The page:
It's not just one gaffe: Joe Biden can't be counted on to fight for reproductive rights

Biden's reluctance on reproductive rights isn't good enough: Women deserve a president who fights for them

By Amanda Marcotte

Senior Writer

Published June 14, 2019 12:45PM (EDT)

Democratic presidential candidate and former U.S. Vice President Joe Biden (Getty/Scott Olson)
Democratic presidential candidate and former U.S. Vice President Joe Biden (Getty/Scott Olson)

Right on the heels of Democratic frontrunner Joe Biden publicly supporting a law banning abortion coverage for service members and Medicaid recipients — and then promptly reversing his stance — the former vice president is getting another round of scrutiny for his reactionary impulses on women's rights. CNN resurfaced a 2006 video in which Biden defended himself for being one of the few Democrats to vote for a ban on a specific abortion procedure used in rare late-term abortions.

"I do not view abortion as a choice and a right," Biden said, noting that while he supported Roe v. Wade,  he also felt the focus should be on "how to limit the number of abortions."

That video, and Biden's 2003 vote to ban an abortion procedure, is further evidence that his support for women's rights is tepid and reluctant, at best. His reversal on the the question of federal abortion coverage shows that Biden can be convinced to toe the line on reproductive rights issues, if only belatedly. But his obvious recalcitrance should be deeply concerning to those who believe in women's equality.

What women need to reverse the losses of the Donald Trump era and to move us into the future is a leader who wants to fight for women's equality and will take proactive measures to improve women's lives. Biden, at best, clearly has no desire to do much more than backing the status quo. Worse yet, his instinctive hostility to reproductive rights will incline him to see women's health care as something that can bargained away to achieve his much-ballyhooed and naive goal of "working with" Republicans.

Biden's 2003 vote is especially troubling. Unlike other now-disfavored legislation he backed, like the 2005 bankruptcy bill or the 1994 crime bill, there's no "seemed like a good idea at the time" excuse available here. Bill Clinton had vetoed a similar bill in 1996.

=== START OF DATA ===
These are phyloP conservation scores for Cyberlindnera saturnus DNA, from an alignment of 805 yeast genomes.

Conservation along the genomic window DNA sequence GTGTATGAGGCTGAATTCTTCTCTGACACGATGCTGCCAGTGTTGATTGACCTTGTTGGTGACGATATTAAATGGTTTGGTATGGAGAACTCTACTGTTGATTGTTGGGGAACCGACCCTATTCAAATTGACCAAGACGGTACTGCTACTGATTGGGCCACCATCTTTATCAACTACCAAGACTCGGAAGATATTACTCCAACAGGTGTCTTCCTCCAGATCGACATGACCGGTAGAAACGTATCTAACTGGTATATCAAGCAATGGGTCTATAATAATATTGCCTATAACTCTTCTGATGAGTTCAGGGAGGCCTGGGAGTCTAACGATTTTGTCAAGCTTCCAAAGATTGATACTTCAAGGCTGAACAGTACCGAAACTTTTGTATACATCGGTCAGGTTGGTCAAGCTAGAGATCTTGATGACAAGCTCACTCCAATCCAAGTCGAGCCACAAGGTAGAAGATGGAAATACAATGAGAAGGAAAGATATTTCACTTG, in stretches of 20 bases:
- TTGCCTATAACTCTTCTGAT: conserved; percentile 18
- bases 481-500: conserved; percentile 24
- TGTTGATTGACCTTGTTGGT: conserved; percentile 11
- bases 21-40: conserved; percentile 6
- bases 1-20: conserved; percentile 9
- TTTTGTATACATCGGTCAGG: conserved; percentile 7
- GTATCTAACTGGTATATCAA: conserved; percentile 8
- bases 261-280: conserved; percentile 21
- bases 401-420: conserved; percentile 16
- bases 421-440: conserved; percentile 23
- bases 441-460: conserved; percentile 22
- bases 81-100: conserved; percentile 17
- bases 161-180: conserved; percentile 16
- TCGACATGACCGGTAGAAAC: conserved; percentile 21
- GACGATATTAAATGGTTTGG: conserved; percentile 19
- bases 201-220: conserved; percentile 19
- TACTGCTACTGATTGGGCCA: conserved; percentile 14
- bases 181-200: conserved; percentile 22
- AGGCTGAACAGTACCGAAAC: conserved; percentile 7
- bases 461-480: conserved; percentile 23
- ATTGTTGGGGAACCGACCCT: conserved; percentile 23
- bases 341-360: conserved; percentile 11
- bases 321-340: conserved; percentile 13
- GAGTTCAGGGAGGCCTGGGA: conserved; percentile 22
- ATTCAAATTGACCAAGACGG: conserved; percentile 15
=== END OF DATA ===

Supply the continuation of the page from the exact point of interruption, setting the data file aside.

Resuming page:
The sole function of the ban on the D&X procedure, which was falsely labeled "partial birth abortion" by anti-choice activists, was to make abortions more painful for women, both physically and emotionally, and also more dangerous. It did nothing to prevent such late-term abortions, which are typically only performed for medically urgent reasons. It merely forced doctors to use more torturous methods.

A few years after the 2003 bill passed, an anti-choice protester, whipped up by the overblown and frankly misogynistic rhetoric that had also swayed Biden's vote, murdered Dr. George Tiller, a physician in Wichita, Kansas, who ran a clinic that specialized in helping women who needed late-term abortions.

It's telling that Biden's language in the 2006 video is about putting a "limit" on abortion. Even the most ardent pro-choicers — and I count myself in their ranks — would like to see the abortion rate fall. Not because there's anything wrong with abortion in itself, but because it's a painful and expensive procedure that is best avoided. But the reproductive health community views prevention as the best strategy for reducing the abortion rate, not laws that place artificial and unnecessary limits on access.

Scientific evidence has repeatedly shown that the most effective form of prevention is improved contraception access and sex education. Joe Biden, at least at times, has also resisted these efforts to prevent unintended pregnancy.